A few different cuts of meat came out to be grilled on a big steel drum grill in the center of the ring, where more chairs were set up, including some link pork sausage which was not only the best sausage I'd ever had, but also best ever had by the German guy I was talking to.

We ate, drank, and chatted for at least four or five more hours. When it got dark, they switched on a grid of hanging bulbs strung over the pavillion, lit the candles around, and everything looked fantastic.

Yoshimi and Dew called everyones attention to the gift bags and explained what was inside. The gift bags themselves were made of waxed canvas with a colored strap, a gift itself, and included a small soap and a small jar of jam packed in paper shreds from Yoshimi's hometown. The people who were going back to Tokyo that night, then filed by, thanking the couple, and bringing the bags with them to the bus which drove off into the night, to deliver them all probably around 11 or 12 back to central Tokyo.

And that was the end of the official wedding. The 40 of us remaining as special guests for the night stayed and drank and ate and chatted on for another few hours, late into the night. We were split into four groups and we walked over to the guest houses. Each guest house was basicaly a small Japanese cottage with a small kitchen, a bathoom, and some rooms with stacks of futons. Saori and I were in the Gaijin (foreigner) house along with many of the KDA people including the K and the D themselves. The 14 of us spread out futons and basically covered the entire floor.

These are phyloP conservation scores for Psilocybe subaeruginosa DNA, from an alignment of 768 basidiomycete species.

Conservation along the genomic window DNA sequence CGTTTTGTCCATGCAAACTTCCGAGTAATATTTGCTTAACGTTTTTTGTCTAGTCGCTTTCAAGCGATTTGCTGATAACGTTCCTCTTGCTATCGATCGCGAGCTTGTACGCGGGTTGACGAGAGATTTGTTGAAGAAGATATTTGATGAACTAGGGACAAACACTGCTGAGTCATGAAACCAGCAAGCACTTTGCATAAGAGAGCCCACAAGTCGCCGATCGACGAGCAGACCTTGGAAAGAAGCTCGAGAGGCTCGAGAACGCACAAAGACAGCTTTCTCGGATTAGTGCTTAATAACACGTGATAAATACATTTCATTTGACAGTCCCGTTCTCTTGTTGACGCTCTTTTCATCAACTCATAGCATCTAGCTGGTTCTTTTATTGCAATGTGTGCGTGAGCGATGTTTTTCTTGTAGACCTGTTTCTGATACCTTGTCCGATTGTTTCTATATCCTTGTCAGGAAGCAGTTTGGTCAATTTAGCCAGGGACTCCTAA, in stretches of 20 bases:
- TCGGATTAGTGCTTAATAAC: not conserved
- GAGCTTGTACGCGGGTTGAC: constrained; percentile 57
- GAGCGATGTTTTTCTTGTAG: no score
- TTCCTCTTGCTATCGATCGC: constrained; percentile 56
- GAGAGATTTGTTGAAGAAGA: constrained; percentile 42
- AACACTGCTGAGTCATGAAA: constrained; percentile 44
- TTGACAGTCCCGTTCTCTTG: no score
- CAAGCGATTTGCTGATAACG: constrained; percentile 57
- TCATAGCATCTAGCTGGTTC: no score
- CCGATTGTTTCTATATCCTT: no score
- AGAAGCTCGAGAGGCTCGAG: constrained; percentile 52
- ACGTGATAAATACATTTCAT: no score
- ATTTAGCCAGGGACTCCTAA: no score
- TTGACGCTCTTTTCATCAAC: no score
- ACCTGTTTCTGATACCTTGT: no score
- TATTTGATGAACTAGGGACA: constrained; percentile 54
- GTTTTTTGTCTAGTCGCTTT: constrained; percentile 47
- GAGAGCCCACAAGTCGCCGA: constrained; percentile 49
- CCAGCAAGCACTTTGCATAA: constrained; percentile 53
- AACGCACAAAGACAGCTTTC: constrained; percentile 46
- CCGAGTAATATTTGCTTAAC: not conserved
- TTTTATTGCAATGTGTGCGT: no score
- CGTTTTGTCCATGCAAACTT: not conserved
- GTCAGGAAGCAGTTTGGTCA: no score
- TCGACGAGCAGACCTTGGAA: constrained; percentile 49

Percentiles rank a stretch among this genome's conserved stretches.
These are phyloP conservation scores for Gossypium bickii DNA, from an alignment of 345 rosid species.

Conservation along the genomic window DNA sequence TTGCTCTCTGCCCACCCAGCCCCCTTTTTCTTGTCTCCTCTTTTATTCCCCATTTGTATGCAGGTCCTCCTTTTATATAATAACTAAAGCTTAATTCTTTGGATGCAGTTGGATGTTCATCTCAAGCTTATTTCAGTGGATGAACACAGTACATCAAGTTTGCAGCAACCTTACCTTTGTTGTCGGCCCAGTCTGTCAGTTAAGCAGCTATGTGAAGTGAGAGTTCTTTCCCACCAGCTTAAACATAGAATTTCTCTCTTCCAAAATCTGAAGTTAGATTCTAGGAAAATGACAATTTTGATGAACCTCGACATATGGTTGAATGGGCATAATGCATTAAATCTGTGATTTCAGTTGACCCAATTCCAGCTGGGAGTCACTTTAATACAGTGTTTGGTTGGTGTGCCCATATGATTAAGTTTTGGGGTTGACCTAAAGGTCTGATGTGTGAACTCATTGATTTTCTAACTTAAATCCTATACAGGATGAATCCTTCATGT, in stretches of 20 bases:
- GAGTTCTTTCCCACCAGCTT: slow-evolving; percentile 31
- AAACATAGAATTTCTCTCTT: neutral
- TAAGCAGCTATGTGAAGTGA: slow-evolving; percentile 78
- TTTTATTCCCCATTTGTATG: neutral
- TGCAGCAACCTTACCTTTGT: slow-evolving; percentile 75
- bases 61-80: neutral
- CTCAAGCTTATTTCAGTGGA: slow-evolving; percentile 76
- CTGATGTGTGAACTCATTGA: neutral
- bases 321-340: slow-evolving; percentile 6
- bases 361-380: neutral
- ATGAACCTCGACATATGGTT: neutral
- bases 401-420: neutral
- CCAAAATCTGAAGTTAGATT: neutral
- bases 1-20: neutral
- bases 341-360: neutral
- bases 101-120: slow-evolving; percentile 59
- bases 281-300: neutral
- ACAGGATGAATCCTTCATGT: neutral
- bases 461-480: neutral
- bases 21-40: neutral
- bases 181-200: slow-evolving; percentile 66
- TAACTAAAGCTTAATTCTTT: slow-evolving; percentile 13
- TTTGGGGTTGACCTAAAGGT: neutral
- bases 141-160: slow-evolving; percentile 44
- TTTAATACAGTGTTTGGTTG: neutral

But first, there was an afterparty mostly fueled by Mark D, Dew's boss, who made a run to the local convenience store for more beers, ice, gin, and Shu-Hi, a canned mixed drink with shochu and grapefruit. We sat on the wood deck outside the door of the gaijin house and drank and talked until about 4 am when the battery on Mark's iphone died and he couldn't show the remaining three of us any more Eddie Izzard clips on YouTube.

The next day the people who stayed the night helped break everything down and clean up, fueled by the copious iced tea and farm fresh yogurt laid out by the pavilion.

Medium is the message

I moved the blog again. I deleted the Tumblr account and moved everything to Medium.com, a more writing-centric website. medium.com/@wende